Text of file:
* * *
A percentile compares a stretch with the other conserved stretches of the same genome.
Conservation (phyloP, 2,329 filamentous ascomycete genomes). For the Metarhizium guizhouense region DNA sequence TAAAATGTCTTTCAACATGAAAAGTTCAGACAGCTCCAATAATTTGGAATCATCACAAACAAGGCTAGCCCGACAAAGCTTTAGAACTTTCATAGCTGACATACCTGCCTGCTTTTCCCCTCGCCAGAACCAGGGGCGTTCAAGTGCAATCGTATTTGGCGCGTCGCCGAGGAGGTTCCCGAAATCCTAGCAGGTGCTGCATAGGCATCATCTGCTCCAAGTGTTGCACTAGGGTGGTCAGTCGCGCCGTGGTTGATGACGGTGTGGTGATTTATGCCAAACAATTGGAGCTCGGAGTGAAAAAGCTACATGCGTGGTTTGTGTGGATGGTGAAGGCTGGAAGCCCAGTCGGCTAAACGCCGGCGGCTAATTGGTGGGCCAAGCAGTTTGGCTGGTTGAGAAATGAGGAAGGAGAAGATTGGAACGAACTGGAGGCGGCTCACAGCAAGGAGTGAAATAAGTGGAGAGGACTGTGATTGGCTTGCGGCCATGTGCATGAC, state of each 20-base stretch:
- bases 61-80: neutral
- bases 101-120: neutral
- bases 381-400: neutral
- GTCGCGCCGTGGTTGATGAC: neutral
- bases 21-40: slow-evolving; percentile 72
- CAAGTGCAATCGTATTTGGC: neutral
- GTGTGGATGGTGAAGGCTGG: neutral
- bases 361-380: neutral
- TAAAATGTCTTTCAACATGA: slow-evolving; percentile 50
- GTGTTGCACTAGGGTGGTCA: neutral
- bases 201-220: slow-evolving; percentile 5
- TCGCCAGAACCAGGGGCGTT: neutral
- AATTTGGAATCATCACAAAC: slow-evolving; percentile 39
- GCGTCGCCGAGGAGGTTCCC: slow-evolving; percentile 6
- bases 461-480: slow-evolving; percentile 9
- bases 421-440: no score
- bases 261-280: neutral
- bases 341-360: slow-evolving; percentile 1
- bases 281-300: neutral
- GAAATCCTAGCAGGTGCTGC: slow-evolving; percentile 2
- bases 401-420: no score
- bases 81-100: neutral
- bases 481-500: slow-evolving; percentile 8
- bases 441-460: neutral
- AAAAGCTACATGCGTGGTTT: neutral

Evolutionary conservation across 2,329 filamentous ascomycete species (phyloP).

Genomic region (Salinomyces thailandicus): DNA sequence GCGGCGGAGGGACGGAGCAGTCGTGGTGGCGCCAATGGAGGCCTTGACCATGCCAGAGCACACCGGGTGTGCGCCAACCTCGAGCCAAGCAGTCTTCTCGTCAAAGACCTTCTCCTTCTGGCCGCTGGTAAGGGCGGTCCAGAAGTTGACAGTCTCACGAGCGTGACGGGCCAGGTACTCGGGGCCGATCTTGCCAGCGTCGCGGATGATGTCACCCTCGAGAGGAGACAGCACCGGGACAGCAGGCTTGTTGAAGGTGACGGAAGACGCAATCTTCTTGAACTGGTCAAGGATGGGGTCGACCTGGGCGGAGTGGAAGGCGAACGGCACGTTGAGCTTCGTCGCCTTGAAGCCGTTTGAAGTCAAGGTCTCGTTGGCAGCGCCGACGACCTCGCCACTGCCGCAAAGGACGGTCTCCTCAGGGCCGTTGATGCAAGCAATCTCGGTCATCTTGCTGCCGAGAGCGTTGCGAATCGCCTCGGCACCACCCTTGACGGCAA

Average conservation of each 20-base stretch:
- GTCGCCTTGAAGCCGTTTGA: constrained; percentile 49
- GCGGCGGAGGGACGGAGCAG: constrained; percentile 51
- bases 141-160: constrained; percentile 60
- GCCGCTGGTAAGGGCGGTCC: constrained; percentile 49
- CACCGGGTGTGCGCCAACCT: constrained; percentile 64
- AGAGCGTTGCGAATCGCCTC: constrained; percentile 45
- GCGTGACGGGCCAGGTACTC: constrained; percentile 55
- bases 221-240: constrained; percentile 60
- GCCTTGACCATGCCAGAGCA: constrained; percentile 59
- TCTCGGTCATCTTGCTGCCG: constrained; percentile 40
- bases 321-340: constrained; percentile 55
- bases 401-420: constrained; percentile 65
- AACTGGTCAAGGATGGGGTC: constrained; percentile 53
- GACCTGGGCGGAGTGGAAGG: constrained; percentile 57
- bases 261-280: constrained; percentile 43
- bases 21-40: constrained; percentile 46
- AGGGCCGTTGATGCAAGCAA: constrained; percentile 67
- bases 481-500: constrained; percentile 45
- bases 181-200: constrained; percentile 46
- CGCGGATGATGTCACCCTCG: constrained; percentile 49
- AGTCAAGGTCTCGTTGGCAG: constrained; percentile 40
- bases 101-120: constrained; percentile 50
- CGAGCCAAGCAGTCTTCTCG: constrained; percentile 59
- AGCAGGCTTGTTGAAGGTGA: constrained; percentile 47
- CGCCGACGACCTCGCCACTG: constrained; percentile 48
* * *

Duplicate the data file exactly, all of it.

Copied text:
A percentile compares a stretch with the other conserved stretches of the same genome.
Conservation (phyloP, 2,329 filamentous ascomycete genomes). For the Metarhizium guizhouense region DNA sequence TAAAATGTCTTTCAACATGAAAAGTTCAGACAGCTCCAATAATTTGGAATCATCACAAACAAGGCTAGCCCGACAAAGCTTTAGAACTTTCATAGCTGACATACCTGCCTGCTTTTCCCCTCGCCAGAACCAGGGGCGTTCAAGTGCAATCGTATTTGGCGCGTCGCCGAGGAGGTTCCCGAAATCCTAGCAGGTGCTGCATAGGCATCATCTGCTCCAAGTGTTGCACTAGGGTGGTCAGTCGCGCCGTGGTTGATGACGGTGTGGTGATTTATGCCAAACAATTGGAGCTCGGAGTGAAAAAGCTACATGCGTGGTTTGTGTGGATGGTGAAGGCTGGAAGCCCAGTCGGCTAAACGCCGGCGGCTAATTGGTGGGCCAAGCAGTTTGGCTGGTTGAGAAATGAGGAAGGAGAAGATTGGAACGAACTGGAGGCGGCTCACAGCAAGGAGTGAAATAAGTGGAGAGGACTGTGATTGGCTTGCGGCCATGTGCATGAC, state of each 20-base stretch:
- bases 61-80: neutral
- bases 101-120: neutral
- bases 381-400: neutral
- GTCGCGCCGTGGTTGATGAC: neutral
- bases 21-40: slow-evolving; percentile 72
- CAAGTGCAATCGTATTTGGC: neutral
- GTGTGGATGGTGAAGGCTGG: neutral
- bases 361-380: neutral
- TAAAATGTCTTTCAACATGA: slow-evolving; percentile 50
- GTGTTGCACTAGGGTGGTCA: neutral
- bases 201-220: slow-evolving; percentile 5
- TCGCCAGAACCAGGGGCGTT: neutral
- AATTTGGAATCATCACAAAC: slow-evolving; percentile 39
- GCGTCGCCGAGGAGGTTCCC: slow-evolving; percentile 6
- bases 461-480: slow-evolving; percentile 9
- bases 421-440: no score
- bases 261-280: neutral
- bases 341-360: slow-evolving; percentile 1
- bases 281-300: neutral
- GAAATCCTAGCAGGTGCTGC: slow-evolving; percentile 2
- bases 401-420: no score
- bases 81-100: neutral
- bases 481-500: slow-evolving; percentile 8
- bases 441-460: neutral
- AAAAGCTACATGCGTGGTTT: neutral

Evolutionary conservation across 2,329 filamentous ascomycete species (phyloP).

Genomic region (Salinomyces thailandicus): DNA sequence GCGGCGGAGGGACGGAGCAGTCGTGGTGGCGCCAATGGAGGCCTTGACCATGCCAGAGCACACCGGGTGTGCGCCAACCTCGAGCCAAGCAGTCTTCTCGTCAAAGACCTTCTCCTTCTGGCCGCTGGTAAGGGCGGTCCAGAAGTTGACAGTCTCACGAGCGTGACGGGCCAGGTACTCGGGGCCGATCTTGCCAGCGTCGCGGATGATGTCACCCTCGAGAGGAGACAGCACCGGGACAGCAGGCTTGTTGAAGGTGACGGAAGACGCAATCTTCTTGAACTGGTCAAGGATGGGGTCGACCTGGGCGGAGTGGAAGGCGAACGGCACGTTGAGCTTCGTCGCCTTGAAGCCGTTTGAAGTCAAGGTCTCGTTGGCAGCGCCGACGACCTCGCCACTGCCGCAAAGGACGGTCTCCTCAGGGCCGTTGATGCAAGCAATCTCGGTCATCTTGCTGCCGAGAGCGTTGCGAATCGCCTCGGCACCACCCTTGACGGCAA

Average conservation of each 20-base stretch:
- GTCGCCTTGAAGCCGTTTGA: constrained; percentile 49
- GCGGCGGAGGGACGGAGCAG: constrained; percentile 51
- bases 141-160: constrained; percentile 60
- GCCGCTGGTAAGGGCGGTCC: constrained; percentile 49
- CACCGGGTGTGCGCCAACCT: constrained; percentile 64
- AGAGCGTTGCGAATCGCCTC: constrained; percentile 45
- GCGTGACGGGCCAGGTACTC: constrained; percentile 55
- bases 221-240: constrained; percentile 60
- GCCTTGACCATGCCAGAGCA: constrained; percentile 59
- TCTCGGTCATCTTGCTGCCG: constrained; percentile 40
- bases 321-340: constrained; percentile 55
- bases 401-420: constrained; percentile 65
- AACTGGTCAAGGATGGGGTC: constrained; percentile 53
- GACCTGGGCGGAGTGGAAGG: constrained; percentile 57
- bases 261-280: constrained; percentile 43
- bases 21-40: constrained; percentile 46
- AGGGCCGTTGATGCAAGCAA: constrained; percentile 67
- bases 481-500: constrained; percentile 45
- bases 181-200: constrained; percentile 46
- CGCGGATGATGTCACCCTCG: constrained; percentile 49
- AGTCAAGGTCTCGTTGGCAG: constrained; percentile 40
- bases 101-120: constrained; percentile 50
- CGAGCCAAGCAGTCTTCTCG: constrained; percentile 59
- AGCAGGCTTGTTGAAGGTGA: constrained; percentile 47
- CGCCGACGACCTCGCCACTG: constrained; percentile 48